How a Global R&D Convention Could Fill the Gaps Left by Today's Medical Innovation System
More than a decade after the international medical humanitarian organisation Médecins Sans Frontières (MSF) first called attention to the fatal imbalance in biomedical R&D, our field teams still grapple every day with the fact that the drugs, diagnostics and vaccines needed to treat patients are unavailable, unsuitable or unaffordable.
This is a direct consequence of today’s medical innovation system. Building on a decade-long process of analysis and deliberations, experts at the World Health Organization have now recommended that it is time to change the way medical research and development (R&D) is conducted, in order to address the needs of developing countries. Governments now have an opportunity to support this landmark recommendation and start negotiating a binding convention on biomedical R&D that could fill innovation gaps.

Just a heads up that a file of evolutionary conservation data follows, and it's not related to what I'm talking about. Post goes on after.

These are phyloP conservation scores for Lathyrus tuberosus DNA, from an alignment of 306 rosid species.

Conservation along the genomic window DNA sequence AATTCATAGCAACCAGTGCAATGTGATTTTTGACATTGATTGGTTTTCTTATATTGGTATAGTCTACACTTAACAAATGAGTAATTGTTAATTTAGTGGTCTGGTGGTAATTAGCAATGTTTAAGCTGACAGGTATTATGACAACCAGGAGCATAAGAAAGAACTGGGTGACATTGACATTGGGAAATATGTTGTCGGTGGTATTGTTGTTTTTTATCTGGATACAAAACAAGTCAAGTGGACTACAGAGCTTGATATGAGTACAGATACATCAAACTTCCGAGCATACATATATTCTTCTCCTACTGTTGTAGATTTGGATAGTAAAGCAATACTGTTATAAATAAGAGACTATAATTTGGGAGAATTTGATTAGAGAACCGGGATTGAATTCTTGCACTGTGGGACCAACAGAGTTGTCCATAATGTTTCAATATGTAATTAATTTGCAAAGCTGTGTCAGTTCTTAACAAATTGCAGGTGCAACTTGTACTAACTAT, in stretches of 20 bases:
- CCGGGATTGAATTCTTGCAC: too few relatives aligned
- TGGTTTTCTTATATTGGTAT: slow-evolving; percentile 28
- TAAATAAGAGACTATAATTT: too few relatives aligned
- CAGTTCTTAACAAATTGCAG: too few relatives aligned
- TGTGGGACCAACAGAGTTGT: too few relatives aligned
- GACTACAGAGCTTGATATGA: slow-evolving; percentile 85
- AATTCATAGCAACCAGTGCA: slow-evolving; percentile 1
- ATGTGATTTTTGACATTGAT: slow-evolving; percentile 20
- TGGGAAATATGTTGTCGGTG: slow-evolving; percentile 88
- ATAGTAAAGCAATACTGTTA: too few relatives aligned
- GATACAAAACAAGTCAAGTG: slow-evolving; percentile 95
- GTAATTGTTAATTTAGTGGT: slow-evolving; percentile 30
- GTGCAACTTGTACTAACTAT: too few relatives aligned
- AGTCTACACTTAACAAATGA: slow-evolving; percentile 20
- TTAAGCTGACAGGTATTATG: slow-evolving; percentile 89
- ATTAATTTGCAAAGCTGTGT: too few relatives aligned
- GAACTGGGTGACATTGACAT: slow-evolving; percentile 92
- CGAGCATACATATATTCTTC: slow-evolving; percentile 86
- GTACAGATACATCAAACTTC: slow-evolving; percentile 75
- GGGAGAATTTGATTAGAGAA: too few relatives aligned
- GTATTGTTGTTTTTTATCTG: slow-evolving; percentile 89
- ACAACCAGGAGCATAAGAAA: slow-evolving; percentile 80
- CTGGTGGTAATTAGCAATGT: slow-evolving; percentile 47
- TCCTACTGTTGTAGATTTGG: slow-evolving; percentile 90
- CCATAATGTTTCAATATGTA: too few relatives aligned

Read MSF's briefing document which explains why today's model of R&D is failing the needs of people in developing countries and outlines what a convention on health R&D could look like and its benefits. In addition, MSF calls for Member States to agree to begin a process for a binding agreement on R&D relevant to the health needs of developing countries at this year's World Health Assembly.